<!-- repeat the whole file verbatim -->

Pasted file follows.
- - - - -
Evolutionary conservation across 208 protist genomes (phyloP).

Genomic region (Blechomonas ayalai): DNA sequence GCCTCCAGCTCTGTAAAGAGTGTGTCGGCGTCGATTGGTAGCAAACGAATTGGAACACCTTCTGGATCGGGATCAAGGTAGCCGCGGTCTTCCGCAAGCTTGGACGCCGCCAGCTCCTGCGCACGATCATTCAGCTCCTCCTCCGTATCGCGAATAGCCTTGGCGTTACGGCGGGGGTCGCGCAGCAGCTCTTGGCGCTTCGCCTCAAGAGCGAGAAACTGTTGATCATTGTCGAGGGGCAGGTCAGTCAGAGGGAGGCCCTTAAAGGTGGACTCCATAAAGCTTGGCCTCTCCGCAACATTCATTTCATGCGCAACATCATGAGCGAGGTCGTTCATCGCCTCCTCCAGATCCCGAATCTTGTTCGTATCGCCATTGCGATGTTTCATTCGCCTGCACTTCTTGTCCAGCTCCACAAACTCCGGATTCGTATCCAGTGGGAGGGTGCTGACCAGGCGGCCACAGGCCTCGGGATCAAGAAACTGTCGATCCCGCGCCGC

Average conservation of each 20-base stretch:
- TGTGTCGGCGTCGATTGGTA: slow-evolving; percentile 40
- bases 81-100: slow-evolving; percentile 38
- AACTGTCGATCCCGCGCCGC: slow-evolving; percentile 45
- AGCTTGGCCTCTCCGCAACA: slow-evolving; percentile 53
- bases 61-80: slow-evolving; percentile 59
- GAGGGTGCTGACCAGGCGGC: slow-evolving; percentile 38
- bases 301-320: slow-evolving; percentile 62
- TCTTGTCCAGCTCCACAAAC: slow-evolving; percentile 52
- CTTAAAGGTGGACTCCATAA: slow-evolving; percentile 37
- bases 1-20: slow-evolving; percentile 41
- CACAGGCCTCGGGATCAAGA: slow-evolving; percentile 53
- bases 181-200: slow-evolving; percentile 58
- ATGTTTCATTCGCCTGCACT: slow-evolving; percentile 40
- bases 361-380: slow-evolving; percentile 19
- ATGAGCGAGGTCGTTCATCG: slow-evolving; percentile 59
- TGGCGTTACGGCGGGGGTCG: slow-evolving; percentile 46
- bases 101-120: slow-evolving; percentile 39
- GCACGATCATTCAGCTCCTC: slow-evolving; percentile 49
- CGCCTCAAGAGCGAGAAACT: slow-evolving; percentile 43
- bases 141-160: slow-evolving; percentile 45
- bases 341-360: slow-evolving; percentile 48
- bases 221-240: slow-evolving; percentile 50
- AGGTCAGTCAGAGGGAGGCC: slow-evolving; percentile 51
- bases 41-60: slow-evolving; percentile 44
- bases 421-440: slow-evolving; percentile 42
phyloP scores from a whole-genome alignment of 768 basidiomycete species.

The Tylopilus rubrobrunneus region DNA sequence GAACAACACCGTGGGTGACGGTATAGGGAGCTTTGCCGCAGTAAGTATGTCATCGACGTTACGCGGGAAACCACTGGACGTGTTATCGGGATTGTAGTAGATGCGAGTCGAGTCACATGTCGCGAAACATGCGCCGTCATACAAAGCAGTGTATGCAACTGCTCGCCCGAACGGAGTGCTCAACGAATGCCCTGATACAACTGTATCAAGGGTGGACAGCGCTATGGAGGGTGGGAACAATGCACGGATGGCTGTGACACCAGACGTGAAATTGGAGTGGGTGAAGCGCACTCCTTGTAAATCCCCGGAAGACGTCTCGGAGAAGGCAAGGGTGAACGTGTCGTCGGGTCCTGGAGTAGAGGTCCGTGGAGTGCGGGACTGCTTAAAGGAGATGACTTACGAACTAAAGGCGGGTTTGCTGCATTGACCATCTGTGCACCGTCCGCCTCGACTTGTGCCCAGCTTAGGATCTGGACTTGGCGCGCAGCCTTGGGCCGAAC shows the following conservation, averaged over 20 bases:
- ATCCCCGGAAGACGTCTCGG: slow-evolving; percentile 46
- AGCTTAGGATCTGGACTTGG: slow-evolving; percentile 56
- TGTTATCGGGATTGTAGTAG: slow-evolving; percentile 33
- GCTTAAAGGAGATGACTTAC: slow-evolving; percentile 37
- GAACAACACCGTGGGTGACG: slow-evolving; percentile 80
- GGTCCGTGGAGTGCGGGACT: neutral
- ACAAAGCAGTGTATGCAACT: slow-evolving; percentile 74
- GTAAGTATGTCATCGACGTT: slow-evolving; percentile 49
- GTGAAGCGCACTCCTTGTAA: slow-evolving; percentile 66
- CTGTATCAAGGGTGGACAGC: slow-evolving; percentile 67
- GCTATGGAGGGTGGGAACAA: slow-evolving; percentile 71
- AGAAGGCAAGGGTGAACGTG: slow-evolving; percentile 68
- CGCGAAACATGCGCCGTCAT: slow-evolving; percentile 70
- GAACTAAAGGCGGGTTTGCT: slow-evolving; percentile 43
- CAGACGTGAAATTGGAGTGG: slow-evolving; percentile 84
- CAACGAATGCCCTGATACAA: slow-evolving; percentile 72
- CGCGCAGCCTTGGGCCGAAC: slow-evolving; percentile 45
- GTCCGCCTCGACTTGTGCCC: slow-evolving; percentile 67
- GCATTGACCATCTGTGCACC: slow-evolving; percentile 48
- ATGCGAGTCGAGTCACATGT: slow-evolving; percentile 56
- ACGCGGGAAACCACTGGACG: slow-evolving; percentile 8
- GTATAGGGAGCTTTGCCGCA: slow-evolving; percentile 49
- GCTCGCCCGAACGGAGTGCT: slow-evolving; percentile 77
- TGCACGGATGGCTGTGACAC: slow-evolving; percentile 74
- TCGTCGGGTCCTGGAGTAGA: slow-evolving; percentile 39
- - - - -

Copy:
Evolutionary conservation across 208 protist genomes (phyloP).

Genomic region (Blechomonas ayalai): DNA sequence GCCTCCAGCTCTGTAAAGAGTGTGTCGGCGTCGATTGGTAGCAAACGAATTGGAACACCTTCTGGATCGGGATCAAGGTAGCCGCGGTCTTCCGCAAGCTTGGACGCCGCCAGCTCCTGCGCACGATCATTCAGCTCCTCCTCCGTATCGCGAATAGCCTTGGCGTTACGGCGGGGGTCGCGCAGCAGCTCTTGGCGCTTCGCCTCAAGAGCGAGAAACTGTTGATCATTGTCGAGGGGCAGGTCAGTCAGAGGGAGGCCCTTAAAGGTGGACTCCATAAAGCTTGGCCTCTCCGCAACATTCATTTCATGCGCAACATCATGAGCGAGGTCGTTCATCGCCTCCTCCAGATCCCGAATCTTGTTCGTATCGCCATTGCGATGTTTCATTCGCCTGCACTTCTTGTCCAGCTCCACAAACTCCGGATTCGTATCCAGTGGGAGGGTGCTGACCAGGCGGCCACAGGCCTCGGGATCAAGAAACTGTCGATCCCGCGCCGC

Average conservation of each 20-base stretch:
- TGTGTCGGCGTCGATTGGTA: slow-evolving; percentile 40
- bases 81-100: slow-evolving; percentile 38
- AACTGTCGATCCCGCGCCGC: slow-evolving; percentile 45
- AGCTTGGCCTCTCCGCAACA: slow-evolving; percentile 53
- bases 61-80: slow-evolving; percentile 59
- GAGGGTGCTGACCAGGCGGC: slow-evolving; percentile 38
- bases 301-320: slow-evolving; percentile 62
- TCTTGTCCAGCTCCACAAAC: slow-evolving; percentile 52
- CTTAAAGGTGGACTCCATAA: slow-evolving; percentile 37
- bases 1-20: slow-evolving; percentile 41
- CACAGGCCTCGGGATCAAGA: slow-evolving; percentile 53
- bases 181-200: slow-evolving; percentile 58
- ATGTTTCATTCGCCTGCACT: slow-evolving; percentile 40
- bases 361-380: slow-evolving; percentile 19
- ATGAGCGAGGTCGTTCATCG: slow-evolving; percentile 59
- TGGCGTTACGGCGGGGGTCG: slow-evolving; percentile 46
- bases 101-120: slow-evolving; percentile 39
- GCACGATCATTCAGCTCCTC: slow-evolving; percentile 49
- CGCCTCAAGAGCGAGAAACT: slow-evolving; percentile 43
- bases 141-160: slow-evolving; percentile 45
- bases 341-360: slow-evolving; percentile 48
- bases 221-240: slow-evolving; percentile 50
- AGGTCAGTCAGAGGGAGGCC: slow-evolving; percentile 51
- bases 41-60: slow-evolving; percentile 44
- bases 421-440: slow-evolving; percentile 42
phyloP scores from a whole-genome alignment of 768 basidiomycete species.

The Tylopilus rubrobrunneus region DNA sequence GAACAACACCGTGGGTGACGGTATAGGGAGCTTTGCCGCAGTAAGTATGTCATCGACGTTACGCGGGAAACCACTGGACGTGTTATCGGGATTGTAGTAGATGCGAGTCGAGTCACATGTCGCGAAACATGCGCCGTCATACAAAGCAGTGTATGCAACTGCTCGCCCGAACGGAGTGCTCAACGAATGCCCTGATACAACTGTATCAAGGGTGGACAGCGCTATGGAGGGTGGGAACAATGCACGGATGGCTGTGACACCAGACGTGAAATTGGAGTGGGTGAAGCGCACTCCTTGTAAATCCCCGGAAGACGTCTCGGAGAAGGCAAGGGTGAACGTGTCGTCGGGTCCTGGAGTAGAGGTCCGTGGAGTGCGGGACTGCTTAAAGGAGATGACTTACGAACTAAAGGCGGGTTTGCTGCATTGACCATCTGTGCACCGTCCGCCTCGACTTGTGCCCAGCTTAGGATCTGGACTTGGCGCGCAGCCTTGGGCCGAAC shows the following conservation, averaged over 20 bases:
- ATCCCCGGAAGACGTCTCGG: slow-evolving; percentile 46
- AGCTTAGGATCTGGACTTGG: slow-evolving; percentile 56
- TGTTATCGGGATTGTAGTAG: slow-evolving; percentile 33
- GCTTAAAGGAGATGACTTAC: slow-evolving; percentile 37
- GAACAACACCGTGGGTGACG: slow-evolving; percentile 80
- GGTCCGTGGAGTGCGGGACT: neutral
- ACAAAGCAGTGTATGCAACT: slow-evolving; percentile 74
- GTAAGTATGTCATCGACGTT: slow-evolving; percentile 49
- GTGAAGCGCACTCCTTGTAA: slow-evolving; percentile 66
- CTGTATCAAGGGTGGACAGC: slow-evolving; percentile 67
- GCTATGGAGGGTGGGAACAA: slow-evolving; percentile 71
- AGAAGGCAAGGGTGAACGTG: slow-evolving; percentile 68
- CGCGAAACATGCGCCGTCAT: slow-evolving; percentile 70
- GAACTAAAGGCGGGTTTGCT: slow-evolving; percentile 43
- CAGACGTGAAATTGGAGTGG: slow-evolving; percentile 84
- CAACGAATGCCCTGATACAA: slow-evolving; percentile 72
- CGCGCAGCCTTGGGCCGAAC: slow-evolving; percentile 45
- GTCCGCCTCGACTTGTGCCC: slow-evolving; percentile 67
- GCATTGACCATCTGTGCACC: slow-evolving; percentile 48
- ATGCGAGTCGAGTCACATGT: slow-evolving; percentile 56
- ACGCGGGAAACCACTGGACG: slow-evolving; percentile 8
- GTATAGGGAGCTTTGCCGCA: slow-evolving; percentile 49
- GCTCGCCCGAACGGAGTGCT: slow-evolving; percentile 77
- TGCACGGATGGCTGTGACAC: slow-evolving; percentile 74
- TCGTCGGGTCCTGGAGTAGA: slow-evolving; percentile 39